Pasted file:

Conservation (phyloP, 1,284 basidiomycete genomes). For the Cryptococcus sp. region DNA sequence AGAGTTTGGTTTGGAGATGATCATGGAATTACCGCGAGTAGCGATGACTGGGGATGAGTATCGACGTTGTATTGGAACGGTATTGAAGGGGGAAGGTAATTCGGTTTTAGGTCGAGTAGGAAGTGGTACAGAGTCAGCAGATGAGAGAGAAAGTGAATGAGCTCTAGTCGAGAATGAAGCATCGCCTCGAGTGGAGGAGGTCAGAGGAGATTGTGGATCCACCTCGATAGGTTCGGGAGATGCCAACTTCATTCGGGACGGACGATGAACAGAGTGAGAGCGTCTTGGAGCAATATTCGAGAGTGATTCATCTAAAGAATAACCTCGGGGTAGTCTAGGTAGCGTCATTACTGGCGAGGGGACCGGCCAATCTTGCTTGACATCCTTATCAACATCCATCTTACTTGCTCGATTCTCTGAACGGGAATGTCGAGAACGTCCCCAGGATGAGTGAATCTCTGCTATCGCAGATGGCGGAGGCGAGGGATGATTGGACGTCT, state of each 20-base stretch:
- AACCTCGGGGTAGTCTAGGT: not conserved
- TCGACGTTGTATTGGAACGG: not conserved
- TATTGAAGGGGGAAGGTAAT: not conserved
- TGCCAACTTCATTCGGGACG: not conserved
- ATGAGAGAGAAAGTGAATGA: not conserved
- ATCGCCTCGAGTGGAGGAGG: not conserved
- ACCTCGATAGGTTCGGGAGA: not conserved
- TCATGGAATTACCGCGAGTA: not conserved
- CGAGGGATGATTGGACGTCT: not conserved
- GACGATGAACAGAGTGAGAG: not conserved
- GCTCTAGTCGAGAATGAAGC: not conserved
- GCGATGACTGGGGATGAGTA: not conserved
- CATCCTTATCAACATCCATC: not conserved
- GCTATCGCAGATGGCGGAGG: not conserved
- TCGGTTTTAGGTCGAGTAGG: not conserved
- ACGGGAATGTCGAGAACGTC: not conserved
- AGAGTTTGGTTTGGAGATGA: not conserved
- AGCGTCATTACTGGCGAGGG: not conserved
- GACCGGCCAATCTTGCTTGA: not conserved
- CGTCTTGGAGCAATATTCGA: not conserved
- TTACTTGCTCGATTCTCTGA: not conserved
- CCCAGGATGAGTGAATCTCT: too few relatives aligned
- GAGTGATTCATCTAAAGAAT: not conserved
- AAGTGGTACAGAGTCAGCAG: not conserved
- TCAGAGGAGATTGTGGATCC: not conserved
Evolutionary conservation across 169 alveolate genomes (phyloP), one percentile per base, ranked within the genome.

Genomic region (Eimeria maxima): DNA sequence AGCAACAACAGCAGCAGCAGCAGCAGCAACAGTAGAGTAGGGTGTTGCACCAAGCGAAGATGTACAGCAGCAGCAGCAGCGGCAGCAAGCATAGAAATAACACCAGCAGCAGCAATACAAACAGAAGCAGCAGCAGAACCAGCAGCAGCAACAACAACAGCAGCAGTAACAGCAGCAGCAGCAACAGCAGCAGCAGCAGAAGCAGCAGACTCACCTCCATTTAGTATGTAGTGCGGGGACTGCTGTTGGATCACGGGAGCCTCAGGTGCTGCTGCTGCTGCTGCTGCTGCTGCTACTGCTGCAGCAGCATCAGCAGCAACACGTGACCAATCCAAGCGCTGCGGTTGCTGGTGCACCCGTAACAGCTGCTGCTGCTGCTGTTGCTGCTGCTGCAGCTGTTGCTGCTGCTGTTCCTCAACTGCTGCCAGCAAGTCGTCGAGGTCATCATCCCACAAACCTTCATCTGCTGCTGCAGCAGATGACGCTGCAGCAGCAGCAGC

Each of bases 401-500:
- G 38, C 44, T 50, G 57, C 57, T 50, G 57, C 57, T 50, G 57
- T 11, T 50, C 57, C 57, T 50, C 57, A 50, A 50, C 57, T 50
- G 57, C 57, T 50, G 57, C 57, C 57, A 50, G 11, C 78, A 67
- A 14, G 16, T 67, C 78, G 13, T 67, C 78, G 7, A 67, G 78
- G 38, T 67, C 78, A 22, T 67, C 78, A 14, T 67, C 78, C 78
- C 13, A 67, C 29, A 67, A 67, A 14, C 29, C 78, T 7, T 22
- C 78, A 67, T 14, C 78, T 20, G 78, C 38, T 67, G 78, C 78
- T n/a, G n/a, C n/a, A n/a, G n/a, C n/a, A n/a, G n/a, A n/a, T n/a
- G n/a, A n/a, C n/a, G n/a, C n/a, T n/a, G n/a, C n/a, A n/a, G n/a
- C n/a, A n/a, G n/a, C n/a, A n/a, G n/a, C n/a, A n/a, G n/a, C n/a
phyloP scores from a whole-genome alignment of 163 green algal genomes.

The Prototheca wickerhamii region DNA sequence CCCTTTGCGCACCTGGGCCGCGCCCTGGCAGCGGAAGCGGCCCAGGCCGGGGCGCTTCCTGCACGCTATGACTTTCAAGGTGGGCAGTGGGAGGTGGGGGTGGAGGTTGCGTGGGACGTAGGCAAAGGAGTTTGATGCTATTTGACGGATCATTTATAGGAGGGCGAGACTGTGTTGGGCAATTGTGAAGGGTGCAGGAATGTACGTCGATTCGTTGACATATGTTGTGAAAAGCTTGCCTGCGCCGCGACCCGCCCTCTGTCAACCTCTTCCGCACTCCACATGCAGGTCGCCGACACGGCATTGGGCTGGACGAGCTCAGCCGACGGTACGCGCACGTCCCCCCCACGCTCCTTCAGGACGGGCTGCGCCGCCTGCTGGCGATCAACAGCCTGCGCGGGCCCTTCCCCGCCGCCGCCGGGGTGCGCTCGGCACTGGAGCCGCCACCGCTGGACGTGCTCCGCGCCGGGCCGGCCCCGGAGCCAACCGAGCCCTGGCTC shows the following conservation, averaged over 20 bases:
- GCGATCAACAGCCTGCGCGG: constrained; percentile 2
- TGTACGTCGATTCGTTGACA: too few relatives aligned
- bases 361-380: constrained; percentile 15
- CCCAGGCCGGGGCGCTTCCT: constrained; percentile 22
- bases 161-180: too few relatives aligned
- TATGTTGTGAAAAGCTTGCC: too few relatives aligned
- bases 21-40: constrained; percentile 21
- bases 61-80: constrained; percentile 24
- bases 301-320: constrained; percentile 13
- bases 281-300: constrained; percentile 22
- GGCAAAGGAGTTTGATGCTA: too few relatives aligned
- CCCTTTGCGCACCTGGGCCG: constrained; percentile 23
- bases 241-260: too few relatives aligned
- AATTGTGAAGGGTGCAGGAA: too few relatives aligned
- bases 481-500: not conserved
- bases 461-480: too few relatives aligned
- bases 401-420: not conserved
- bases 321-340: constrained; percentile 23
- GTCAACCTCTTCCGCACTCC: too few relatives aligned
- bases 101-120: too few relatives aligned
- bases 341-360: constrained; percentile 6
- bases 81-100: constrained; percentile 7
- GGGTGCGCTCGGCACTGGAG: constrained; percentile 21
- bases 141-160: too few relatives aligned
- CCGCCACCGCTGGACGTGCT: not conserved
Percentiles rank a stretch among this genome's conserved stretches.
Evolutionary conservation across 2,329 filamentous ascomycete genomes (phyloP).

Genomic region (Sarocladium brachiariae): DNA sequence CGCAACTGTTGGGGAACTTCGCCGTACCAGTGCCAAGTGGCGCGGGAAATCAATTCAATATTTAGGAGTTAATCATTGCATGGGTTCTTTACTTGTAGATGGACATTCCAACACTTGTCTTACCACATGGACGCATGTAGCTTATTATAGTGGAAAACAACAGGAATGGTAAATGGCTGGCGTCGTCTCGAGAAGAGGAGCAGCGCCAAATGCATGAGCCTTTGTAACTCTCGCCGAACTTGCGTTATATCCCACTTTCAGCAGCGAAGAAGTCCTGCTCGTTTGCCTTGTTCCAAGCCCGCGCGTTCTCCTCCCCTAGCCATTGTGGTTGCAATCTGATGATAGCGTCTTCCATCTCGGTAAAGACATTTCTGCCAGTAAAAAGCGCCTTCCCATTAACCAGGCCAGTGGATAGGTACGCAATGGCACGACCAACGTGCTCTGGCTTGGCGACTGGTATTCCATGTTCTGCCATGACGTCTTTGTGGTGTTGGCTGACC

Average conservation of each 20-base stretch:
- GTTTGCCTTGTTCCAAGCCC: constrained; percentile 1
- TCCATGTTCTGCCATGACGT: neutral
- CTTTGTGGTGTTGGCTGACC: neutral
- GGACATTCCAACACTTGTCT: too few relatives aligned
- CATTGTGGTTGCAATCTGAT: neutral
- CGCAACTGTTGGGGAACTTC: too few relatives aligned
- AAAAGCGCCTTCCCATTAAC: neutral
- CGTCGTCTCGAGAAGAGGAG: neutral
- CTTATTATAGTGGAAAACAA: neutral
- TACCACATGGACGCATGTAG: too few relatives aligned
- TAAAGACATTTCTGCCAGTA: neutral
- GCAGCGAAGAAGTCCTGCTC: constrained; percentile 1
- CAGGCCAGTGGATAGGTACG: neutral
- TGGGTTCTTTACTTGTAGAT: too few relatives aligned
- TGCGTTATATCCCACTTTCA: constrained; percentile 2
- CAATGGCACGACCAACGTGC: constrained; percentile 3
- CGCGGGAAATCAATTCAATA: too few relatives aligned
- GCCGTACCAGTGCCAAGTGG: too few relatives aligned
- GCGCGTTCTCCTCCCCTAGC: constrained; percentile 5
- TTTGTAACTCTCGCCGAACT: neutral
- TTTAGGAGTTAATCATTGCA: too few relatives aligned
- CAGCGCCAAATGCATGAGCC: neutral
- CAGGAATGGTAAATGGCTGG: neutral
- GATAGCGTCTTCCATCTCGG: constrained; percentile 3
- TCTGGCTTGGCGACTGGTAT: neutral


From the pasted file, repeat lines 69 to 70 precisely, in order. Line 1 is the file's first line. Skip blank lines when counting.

Genomic region (Sarocladium brachiariae): DNA sequence CGCAACTGTTGGGGAACTTCGCCGTACCAGTGCCAAGTGGCGCGGGAAATCAATTCAATATTTAGGAGTTAATCATTGCATGGGTTCTTTACTTGTAGATGGACATTCCAACACTTGTCTTACCACATGGACGCATGTAGCTTATTATAGTGGAAAACAACAGGAATGGTAAATGGCTGGCGTCGTCTCGAGAAGAGGAGCAGCGCCAAATGCATGAGCCTTTGTAACTCTCGCCGAACTTGCGTTATATCCCACTTTCAGCAGCGAAGAAGTCCTGCTCGTTTGCCTTGTTCCAAGCCCGCGCGTTCTCCTCCCCTAGCCATTGTGGTTGCAATCTGATGATAGCGTCTTCCATCTCGGTAAAGACATTTCTGCCAGTAAAAAGCGCCTTCCCATTAACCAGGCCAGTGGATAGGTACGCAATGGCACGACCAACGTGCTCTGGCTTGGCGACTGGTATTCCATGTTCTGCCATGACGTCTTTGTGGTGTTGGCTGACC

Average conservation of each 20-base stretch: